In the year of 1852, the industrious skill and dedication of a young twelve-year-old boy named Andrew Carnegie captivated Thomas A. Scott of the Pennsylvania Railroad. 1 Awed by his diligence, Scott immediately hired and made Carnegie his personal telegrapher.2 With a “rags to riches” background that inspired others to work hard for the American Dream, Carnegie knew exactly how the less fortunate felt when they were compared to the wealthy. Noticing how society achieved social, economic, and political equality before industrialization, Carnegie shared his intake on America’s momentous shift from an agrarian society to an industrial society in the late
The 19th century was the era of the Gilded Age, where the economy was booming, bringing great changes that affected the lives of workers and entrepreneurs. During this period, there was a large influx of immigrants that were coming to America to look for job opportunities. The migration of immigrants proved useful as a source for cheap labor, allowing an even higher rise in the U.S. economy. While American industrialization may have benefited the upper class of the American society, the effects were opposite to the workers of the lower classes. This problem was especially worse for immigrant workers as their belief in the so-called American dream has been worn down due to the misery they had to endure.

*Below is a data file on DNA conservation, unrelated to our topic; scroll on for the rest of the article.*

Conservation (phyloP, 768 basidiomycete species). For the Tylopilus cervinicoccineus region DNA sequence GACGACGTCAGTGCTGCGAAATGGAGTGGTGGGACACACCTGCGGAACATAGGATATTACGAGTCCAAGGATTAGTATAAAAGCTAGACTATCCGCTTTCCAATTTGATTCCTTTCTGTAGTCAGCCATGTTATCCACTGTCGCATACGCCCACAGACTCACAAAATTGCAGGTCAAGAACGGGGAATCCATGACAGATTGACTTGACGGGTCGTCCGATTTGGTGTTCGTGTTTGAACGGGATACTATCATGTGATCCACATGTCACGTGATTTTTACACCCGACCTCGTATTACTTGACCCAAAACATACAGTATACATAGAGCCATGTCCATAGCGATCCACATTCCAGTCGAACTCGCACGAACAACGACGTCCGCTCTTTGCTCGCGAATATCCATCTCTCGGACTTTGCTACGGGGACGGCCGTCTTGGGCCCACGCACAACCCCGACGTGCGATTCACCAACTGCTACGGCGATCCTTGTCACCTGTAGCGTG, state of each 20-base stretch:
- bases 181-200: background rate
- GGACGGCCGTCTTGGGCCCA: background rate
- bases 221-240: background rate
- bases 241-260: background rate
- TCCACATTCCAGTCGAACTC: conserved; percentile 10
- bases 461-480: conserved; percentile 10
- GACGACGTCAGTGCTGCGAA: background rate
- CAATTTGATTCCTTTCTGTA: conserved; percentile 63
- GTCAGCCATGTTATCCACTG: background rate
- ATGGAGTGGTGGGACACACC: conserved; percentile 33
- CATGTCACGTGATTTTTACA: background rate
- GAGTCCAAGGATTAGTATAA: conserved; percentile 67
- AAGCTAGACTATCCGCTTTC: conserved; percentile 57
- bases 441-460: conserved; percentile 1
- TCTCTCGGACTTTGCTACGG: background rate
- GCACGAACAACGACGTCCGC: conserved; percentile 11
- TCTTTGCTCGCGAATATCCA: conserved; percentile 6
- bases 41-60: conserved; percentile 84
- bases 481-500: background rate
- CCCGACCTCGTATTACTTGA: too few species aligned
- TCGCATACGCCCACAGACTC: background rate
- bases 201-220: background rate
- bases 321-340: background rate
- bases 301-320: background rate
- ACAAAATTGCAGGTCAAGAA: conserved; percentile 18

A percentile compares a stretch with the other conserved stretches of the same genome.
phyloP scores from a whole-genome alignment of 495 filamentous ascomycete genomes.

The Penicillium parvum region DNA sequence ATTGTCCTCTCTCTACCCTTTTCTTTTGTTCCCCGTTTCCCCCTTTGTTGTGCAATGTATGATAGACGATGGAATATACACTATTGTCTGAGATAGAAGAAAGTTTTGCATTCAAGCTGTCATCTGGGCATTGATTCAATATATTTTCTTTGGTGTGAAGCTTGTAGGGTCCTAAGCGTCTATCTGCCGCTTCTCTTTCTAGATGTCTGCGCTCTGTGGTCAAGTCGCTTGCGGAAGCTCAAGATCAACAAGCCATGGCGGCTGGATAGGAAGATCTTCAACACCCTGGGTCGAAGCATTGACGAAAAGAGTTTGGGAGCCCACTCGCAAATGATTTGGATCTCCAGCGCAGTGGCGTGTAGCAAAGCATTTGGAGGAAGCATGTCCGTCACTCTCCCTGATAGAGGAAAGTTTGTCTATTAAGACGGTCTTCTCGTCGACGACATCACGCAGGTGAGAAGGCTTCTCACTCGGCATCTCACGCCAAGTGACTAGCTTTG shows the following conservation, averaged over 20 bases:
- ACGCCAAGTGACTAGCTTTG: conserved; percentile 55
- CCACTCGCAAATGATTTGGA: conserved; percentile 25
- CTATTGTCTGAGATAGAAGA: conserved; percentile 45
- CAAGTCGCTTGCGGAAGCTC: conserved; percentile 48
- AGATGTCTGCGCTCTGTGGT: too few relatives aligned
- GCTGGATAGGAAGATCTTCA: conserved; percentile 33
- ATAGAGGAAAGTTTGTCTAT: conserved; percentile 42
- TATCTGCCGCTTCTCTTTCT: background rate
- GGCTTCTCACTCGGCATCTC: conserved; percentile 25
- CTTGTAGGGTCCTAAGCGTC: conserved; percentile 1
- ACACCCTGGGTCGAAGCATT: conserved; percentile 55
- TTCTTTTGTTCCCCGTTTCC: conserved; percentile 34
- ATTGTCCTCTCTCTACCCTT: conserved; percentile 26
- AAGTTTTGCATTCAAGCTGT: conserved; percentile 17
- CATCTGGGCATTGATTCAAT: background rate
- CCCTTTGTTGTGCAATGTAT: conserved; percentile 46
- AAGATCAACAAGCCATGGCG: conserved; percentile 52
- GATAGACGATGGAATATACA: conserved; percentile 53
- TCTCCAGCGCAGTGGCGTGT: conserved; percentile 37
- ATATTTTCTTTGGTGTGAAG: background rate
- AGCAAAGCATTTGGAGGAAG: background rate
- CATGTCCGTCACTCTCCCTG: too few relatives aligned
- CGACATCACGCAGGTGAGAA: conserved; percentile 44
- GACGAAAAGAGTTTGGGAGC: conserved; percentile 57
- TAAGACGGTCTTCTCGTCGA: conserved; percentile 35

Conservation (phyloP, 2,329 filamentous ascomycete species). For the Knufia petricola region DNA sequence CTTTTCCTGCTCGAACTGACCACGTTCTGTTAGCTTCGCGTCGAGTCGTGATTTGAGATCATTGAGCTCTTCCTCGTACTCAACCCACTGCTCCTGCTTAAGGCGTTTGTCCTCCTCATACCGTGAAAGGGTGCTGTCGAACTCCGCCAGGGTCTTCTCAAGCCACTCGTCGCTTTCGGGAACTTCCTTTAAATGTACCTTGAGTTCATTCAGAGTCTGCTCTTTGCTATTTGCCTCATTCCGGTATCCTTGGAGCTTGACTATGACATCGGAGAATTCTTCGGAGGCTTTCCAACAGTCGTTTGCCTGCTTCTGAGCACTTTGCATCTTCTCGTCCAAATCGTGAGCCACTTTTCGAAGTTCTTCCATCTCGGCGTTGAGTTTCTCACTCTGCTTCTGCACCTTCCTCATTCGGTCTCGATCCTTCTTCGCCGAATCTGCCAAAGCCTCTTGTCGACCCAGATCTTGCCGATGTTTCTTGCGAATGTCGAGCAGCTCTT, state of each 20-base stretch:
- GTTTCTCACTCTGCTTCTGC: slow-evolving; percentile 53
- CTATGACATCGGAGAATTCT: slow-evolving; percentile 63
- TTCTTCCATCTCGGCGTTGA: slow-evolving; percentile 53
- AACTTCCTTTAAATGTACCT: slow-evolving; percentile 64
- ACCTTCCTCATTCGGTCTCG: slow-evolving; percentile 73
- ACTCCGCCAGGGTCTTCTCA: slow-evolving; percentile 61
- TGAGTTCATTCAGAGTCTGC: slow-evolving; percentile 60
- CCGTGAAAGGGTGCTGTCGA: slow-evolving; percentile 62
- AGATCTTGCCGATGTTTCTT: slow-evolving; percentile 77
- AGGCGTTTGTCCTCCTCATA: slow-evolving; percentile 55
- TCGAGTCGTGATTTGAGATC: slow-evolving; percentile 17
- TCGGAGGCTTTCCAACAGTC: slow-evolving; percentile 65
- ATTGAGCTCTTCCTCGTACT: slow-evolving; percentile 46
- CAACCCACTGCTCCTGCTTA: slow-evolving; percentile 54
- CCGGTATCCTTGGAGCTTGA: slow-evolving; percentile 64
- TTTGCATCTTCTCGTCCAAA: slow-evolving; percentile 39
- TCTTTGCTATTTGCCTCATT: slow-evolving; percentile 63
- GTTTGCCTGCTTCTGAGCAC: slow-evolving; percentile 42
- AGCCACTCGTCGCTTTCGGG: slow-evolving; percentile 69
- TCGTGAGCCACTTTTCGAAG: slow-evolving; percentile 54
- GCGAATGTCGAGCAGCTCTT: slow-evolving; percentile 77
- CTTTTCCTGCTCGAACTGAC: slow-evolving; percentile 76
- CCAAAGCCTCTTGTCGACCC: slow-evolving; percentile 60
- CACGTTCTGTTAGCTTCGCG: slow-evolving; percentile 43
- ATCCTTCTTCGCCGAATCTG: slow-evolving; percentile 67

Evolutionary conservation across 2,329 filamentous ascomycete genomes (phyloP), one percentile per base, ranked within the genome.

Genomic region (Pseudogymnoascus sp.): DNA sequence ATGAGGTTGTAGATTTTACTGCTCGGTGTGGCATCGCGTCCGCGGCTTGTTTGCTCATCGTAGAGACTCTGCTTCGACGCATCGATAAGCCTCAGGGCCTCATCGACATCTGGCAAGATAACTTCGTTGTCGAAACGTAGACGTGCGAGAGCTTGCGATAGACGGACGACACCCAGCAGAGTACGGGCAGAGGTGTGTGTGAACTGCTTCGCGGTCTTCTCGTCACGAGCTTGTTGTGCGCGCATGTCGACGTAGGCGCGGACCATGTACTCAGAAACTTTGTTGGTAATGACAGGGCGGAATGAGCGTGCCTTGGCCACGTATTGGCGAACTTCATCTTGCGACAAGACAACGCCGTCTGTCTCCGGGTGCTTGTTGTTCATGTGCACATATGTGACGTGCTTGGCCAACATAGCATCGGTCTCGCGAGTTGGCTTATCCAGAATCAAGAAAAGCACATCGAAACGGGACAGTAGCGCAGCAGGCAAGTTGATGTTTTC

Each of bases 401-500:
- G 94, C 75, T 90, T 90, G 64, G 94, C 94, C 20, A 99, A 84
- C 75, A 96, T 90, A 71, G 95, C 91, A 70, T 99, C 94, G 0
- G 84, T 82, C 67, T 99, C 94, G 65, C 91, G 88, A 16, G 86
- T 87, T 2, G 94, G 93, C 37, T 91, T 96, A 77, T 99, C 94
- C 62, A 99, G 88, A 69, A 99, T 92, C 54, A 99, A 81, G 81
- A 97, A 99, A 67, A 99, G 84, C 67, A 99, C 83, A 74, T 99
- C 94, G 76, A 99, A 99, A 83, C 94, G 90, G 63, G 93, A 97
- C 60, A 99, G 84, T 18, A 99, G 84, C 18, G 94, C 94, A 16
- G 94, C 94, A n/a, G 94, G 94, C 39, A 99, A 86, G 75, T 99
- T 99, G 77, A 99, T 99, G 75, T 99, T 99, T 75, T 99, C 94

Did the benefits of the immigration boom in the late 1800s outweigh the drawbacks? During the 1800s, many people migrated to urban areas because they wanted jobs and land. Many people thought that migrating to urban areas would be like a perfect dream, however they were disappointed when they realized that the benefits of migration did not outweigh the drawbacks. During the late 1800s, millions of immigrants were coming to the United States. Most of the immigrants came from Europe.
Most immigrants who came to the U.S had high expectations that they would find wealth but once they arrived they realized their expectations weren’t what they expected. Although, they were disappointed in not finding wealth the conditions in which the U.S was in by the late 1800s were still a lot better than the places they all had left behind to come. The majority of the immigration population anticipation was to find profitable jobs and opportunities. When the large numbers of immigration were migrating to the U.S, it was during the “Gilded Age”, which was the prime time for the country’s expansion of industrialization. This rapid expansion of new industries led to the need of workers which motivated people from other countries to come to